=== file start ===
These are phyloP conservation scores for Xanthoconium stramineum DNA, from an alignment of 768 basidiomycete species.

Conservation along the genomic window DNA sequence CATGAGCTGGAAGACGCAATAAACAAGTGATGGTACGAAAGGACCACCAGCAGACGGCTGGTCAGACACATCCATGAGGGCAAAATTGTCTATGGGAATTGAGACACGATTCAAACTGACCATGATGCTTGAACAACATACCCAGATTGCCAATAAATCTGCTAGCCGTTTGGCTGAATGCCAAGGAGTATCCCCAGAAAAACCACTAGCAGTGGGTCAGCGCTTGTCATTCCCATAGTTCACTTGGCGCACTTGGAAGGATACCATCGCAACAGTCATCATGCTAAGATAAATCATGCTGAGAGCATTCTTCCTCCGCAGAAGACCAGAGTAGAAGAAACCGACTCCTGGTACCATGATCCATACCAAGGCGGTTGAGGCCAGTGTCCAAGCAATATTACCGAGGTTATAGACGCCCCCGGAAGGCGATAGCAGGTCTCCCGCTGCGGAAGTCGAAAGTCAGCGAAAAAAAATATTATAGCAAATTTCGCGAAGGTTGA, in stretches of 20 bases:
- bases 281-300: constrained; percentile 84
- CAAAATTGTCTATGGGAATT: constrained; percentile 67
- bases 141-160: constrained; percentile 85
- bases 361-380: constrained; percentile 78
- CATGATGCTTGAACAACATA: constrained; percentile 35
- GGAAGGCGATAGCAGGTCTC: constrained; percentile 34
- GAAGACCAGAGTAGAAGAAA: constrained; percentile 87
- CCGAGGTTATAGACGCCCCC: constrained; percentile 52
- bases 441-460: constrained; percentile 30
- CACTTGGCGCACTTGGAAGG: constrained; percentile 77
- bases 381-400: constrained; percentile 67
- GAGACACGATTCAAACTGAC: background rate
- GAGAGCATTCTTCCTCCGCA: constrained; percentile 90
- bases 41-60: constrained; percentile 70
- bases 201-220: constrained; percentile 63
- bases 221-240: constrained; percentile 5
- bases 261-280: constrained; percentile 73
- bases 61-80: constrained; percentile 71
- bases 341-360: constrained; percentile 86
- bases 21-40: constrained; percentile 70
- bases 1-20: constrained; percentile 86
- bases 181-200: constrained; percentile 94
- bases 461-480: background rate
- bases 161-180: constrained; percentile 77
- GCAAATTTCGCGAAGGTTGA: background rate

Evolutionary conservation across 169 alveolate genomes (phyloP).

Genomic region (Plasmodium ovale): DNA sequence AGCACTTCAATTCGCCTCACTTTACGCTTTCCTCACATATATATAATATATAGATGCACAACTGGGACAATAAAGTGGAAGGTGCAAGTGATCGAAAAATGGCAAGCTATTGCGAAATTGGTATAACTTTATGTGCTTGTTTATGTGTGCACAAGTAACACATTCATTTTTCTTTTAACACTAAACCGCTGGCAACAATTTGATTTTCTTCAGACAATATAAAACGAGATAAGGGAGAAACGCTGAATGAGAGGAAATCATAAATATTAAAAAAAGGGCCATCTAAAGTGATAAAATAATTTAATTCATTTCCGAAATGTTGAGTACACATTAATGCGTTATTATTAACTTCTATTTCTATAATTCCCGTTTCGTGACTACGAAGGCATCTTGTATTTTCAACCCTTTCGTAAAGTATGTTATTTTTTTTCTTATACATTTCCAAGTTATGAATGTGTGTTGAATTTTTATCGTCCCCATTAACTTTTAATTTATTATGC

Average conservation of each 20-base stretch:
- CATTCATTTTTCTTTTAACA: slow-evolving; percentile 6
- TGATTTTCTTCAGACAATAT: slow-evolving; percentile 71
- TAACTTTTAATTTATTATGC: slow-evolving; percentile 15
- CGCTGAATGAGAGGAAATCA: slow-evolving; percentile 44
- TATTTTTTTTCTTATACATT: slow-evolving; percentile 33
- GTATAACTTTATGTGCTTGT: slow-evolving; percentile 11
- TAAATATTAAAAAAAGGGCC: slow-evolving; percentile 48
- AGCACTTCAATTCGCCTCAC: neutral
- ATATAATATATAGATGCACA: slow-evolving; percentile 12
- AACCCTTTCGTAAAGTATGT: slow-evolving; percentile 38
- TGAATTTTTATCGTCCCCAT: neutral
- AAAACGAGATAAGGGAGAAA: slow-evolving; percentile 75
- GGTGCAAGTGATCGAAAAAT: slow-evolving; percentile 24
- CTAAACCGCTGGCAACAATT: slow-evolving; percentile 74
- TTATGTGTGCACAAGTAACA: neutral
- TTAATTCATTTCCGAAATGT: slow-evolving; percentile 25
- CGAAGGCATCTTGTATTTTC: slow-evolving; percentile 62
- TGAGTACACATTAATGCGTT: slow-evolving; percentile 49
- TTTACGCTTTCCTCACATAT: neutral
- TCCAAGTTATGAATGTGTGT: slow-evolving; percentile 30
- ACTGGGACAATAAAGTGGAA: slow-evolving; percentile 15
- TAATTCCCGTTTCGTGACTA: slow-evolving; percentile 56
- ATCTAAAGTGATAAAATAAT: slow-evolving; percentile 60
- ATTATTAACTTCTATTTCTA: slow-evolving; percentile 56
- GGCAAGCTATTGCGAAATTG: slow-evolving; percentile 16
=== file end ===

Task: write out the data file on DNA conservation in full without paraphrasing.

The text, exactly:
These are phyloP conservation scores for Xanthoconium stramineum DNA, from an alignment of 768 basidiomycete species.

Conservation along the genomic window DNA sequence CATGAGCTGGAAGACGCAATAAACAAGTGATGGTACGAAAGGACCACCAGCAGACGGCTGGTCAGACACATCCATGAGGGCAAAATTGTCTATGGGAATTGAGACACGATTCAAACTGACCATGATGCTTGAACAACATACCCAGATTGCCAATAAATCTGCTAGCCGTTTGGCTGAATGCCAAGGAGTATCCCCAGAAAAACCACTAGCAGTGGGTCAGCGCTTGTCATTCCCATAGTTCACTTGGCGCACTTGGAAGGATACCATCGCAACAGTCATCATGCTAAGATAAATCATGCTGAGAGCATTCTTCCTCCGCAGAAGACCAGAGTAGAAGAAACCGACTCCTGGTACCATGATCCATACCAAGGCGGTTGAGGCCAGTGTCCAAGCAATATTACCGAGGTTATAGACGCCCCCGGAAGGCGATAGCAGGTCTCCCGCTGCGGAAGTCGAAAGTCAGCGAAAAAAAATATTATAGCAAATTTCGCGAAGGTTGA, in stretches of 20 bases:
- bases 281-300: constrained; percentile 84
- CAAAATTGTCTATGGGAATT: constrained; percentile 67
- bases 141-160: constrained; percentile 85
- bases 361-380: constrained; percentile 78
- CATGATGCTTGAACAACATA: constrained; percentile 35
- GGAAGGCGATAGCAGGTCTC: constrained; percentile 34
- GAAGACCAGAGTAGAAGAAA: constrained; percentile 87
- CCGAGGTTATAGACGCCCCC: constrained; percentile 52
- bases 441-460: constrained; percentile 30
- CACTTGGCGCACTTGGAAGG: constrained; percentile 77
- bases 381-400: constrained; percentile 67
- GAGACACGATTCAAACTGAC: background rate
- GAGAGCATTCTTCCTCCGCA: constrained; percentile 90
- bases 41-60: constrained; percentile 70
- bases 201-220: constrained; percentile 63
- bases 221-240: constrained; percentile 5
- bases 261-280: constrained; percentile 73
- bases 61-80: constrained; percentile 71
- bases 341-360: constrained; percentile 86
- bases 21-40: constrained; percentile 70
- bases 1-20: constrained; percentile 86
- bases 181-200: constrained; percentile 94
- bases 461-480: background rate
- bases 161-180: constrained; percentile 77
- GCAAATTTCGCGAAGGTTGA: background rate

Evolutionary conservation across 169 alveolate genomes (phyloP).

Genomic region (Plasmodium ovale): DNA sequence AGCACTTCAATTCGCCTCACTTTACGCTTTCCTCACATATATATAATATATAGATGCACAACTGGGACAATAAAGTGGAAGGTGCAAGTGATCGAAAAATGGCAAGCTATTGCGAAATTGGTATAACTTTATGTGCTTGTTTATGTGTGCACAAGTAACACATTCATTTTTCTTTTAACACTAAACCGCTGGCAACAATTTGATTTTCTTCAGACAATATAAAACGAGATAAGGGAGAAACGCTGAATGAGAGGAAATCATAAATATTAAAAAAAGGGCCATCTAAAGTGATAAAATAATTTAATTCATTTCCGAAATGTTGAGTACACATTAATGCGTTATTATTAACTTCTATTTCTATAATTCCCGTTTCGTGACTACGAAGGCATCTTGTATTTTCAACCCTTTCGTAAAGTATGTTATTTTTTTTCTTATACATTTCCAAGTTATGAATGTGTGTTGAATTTTTATCGTCCCCATTAACTTTTAATTTATTATGC

Average conservation of each 20-base stretch:
- CATTCATTTTTCTTTTAACA: slow-evolving; percentile 6
- TGATTTTCTTCAGACAATAT: slow-evolving; percentile 71
- TAACTTTTAATTTATTATGC: slow-evolving; percentile 15
- CGCTGAATGAGAGGAAATCA: slow-evolving; percentile 44
- TATTTTTTTTCTTATACATT: slow-evolving; percentile 33
- GTATAACTTTATGTGCTTGT: slow-evolving; percentile 11
- TAAATATTAAAAAAAGGGCC: slow-evolving; percentile 48
- AGCACTTCAATTCGCCTCAC: neutral
- ATATAATATATAGATGCACA: slow-evolving; percentile 12
- AACCCTTTCGTAAAGTATGT: slow-evolving; percentile 38
- TGAATTTTTATCGTCCCCAT: neutral
- AAAACGAGATAAGGGAGAAA: slow-evolving; percentile 75
- GGTGCAAGTGATCGAAAAAT: slow-evolving; percentile 24
- CTAAACCGCTGGCAACAATT: slow-evolving; percentile 74
- TTATGTGTGCACAAGTAACA: neutral
- TTAATTCATTTCCGAAATGT: slow-evolving; percentile 25
- CGAAGGCATCTTGTATTTTC: slow-evolving; percentile 62
- TGAGTACACATTAATGCGTT: slow-evolving; percentile 49
- TTTACGCTTTCCTCACATAT: neutral
- TCCAAGTTATGAATGTGTGT: slow-evolving; percentile 30
- ACTGGGACAATAAAGTGGAA: slow-evolving; percentile 15
- TAATTCCCGTTTCGTGACTA: slow-evolving; percentile 56
- ATCTAAAGTGATAAAATAAT: slow-evolving; percentile 60
- ATTATTAACTTCTATTTCTA: slow-evolving; percentile 56
- GGCAAGCTATTGCGAAATTG: slow-evolving; percentile 16